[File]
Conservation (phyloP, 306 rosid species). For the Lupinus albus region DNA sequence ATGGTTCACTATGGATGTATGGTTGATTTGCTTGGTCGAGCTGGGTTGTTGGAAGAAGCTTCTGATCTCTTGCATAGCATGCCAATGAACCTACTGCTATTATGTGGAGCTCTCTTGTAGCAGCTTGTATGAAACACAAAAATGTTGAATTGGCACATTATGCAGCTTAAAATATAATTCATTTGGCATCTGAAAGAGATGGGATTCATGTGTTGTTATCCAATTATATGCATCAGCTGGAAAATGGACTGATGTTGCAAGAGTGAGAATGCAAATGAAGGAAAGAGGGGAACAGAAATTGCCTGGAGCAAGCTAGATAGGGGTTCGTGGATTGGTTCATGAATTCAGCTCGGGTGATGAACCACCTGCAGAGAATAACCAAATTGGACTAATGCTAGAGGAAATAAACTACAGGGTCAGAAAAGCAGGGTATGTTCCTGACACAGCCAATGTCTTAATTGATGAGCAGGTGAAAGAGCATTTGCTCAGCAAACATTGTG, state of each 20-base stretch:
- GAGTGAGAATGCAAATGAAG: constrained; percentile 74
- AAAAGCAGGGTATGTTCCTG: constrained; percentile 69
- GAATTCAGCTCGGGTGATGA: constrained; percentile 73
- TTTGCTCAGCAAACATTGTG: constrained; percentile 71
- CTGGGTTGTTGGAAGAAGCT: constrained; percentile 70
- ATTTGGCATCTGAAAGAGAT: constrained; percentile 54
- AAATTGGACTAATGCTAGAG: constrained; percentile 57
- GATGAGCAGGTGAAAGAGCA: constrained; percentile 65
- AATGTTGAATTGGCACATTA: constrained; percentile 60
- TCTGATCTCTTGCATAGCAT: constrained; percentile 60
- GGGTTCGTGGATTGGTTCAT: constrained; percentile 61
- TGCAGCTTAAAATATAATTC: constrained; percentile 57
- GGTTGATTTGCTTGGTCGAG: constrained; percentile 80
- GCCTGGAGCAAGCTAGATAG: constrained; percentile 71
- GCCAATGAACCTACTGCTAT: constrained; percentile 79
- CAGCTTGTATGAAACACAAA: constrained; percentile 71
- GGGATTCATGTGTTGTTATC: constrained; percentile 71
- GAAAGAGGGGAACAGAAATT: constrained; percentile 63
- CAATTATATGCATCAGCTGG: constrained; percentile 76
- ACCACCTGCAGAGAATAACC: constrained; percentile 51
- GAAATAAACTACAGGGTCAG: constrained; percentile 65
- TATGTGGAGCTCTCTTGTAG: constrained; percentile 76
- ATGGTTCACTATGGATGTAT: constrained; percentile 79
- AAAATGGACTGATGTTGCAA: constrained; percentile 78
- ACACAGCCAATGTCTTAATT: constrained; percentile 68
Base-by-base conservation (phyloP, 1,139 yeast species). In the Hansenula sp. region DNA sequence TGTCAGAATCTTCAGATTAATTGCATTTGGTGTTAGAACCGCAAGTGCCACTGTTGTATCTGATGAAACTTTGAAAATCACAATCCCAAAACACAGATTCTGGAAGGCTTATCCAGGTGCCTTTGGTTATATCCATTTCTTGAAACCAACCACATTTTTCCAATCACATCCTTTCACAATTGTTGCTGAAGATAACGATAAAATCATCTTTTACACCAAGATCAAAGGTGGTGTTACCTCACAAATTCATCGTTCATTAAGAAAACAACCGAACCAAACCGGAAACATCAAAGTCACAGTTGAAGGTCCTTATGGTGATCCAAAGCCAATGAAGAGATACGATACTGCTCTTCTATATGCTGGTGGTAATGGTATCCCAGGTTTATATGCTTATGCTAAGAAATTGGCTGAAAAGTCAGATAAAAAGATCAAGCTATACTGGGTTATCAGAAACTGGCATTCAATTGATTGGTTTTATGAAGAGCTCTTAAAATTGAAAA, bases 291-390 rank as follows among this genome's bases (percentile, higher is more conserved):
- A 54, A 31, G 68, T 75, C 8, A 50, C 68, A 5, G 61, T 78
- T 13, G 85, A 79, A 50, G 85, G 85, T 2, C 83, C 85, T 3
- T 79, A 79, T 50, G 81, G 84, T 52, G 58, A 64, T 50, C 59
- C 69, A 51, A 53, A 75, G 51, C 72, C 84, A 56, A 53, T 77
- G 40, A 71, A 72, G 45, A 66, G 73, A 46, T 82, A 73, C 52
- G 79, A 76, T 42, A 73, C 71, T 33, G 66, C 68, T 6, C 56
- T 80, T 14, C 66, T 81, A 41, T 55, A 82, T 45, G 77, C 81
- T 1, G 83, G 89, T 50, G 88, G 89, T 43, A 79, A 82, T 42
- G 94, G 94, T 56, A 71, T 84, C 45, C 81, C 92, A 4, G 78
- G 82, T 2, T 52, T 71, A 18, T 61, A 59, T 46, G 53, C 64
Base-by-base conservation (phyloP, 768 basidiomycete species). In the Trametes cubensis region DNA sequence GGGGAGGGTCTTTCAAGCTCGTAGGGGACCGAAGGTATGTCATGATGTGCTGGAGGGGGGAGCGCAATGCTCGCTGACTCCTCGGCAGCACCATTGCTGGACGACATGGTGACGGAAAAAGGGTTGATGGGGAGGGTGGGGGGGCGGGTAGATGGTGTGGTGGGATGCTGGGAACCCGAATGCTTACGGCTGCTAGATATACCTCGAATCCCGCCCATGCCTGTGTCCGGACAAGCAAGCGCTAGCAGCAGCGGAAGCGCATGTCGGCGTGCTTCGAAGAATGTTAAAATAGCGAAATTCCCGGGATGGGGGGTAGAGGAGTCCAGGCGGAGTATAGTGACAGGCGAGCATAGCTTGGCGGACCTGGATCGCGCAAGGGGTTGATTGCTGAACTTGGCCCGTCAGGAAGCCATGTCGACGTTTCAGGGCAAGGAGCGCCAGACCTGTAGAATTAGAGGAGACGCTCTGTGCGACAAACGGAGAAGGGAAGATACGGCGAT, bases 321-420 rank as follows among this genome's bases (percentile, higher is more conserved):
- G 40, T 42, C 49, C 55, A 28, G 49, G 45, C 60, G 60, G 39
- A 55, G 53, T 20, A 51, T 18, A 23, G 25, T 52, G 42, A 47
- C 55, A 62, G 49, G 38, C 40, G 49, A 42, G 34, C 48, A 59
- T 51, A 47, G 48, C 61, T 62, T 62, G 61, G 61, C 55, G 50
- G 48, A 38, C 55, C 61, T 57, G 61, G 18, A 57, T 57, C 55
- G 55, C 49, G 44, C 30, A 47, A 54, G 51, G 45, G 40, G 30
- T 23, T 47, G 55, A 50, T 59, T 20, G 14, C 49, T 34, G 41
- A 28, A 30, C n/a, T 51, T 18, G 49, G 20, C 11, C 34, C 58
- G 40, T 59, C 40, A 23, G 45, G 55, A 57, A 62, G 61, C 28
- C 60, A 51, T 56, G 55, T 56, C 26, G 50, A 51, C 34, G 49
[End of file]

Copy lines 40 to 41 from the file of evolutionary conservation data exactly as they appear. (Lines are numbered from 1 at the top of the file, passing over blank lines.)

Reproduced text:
- A 55, G 53, T 20, A 51, T 18, A 23, G 25, T 52, G 42, A 47
- C 55, A 62, G 49, G 38, C 40, G 49, A 42, G 34, C 48, A 59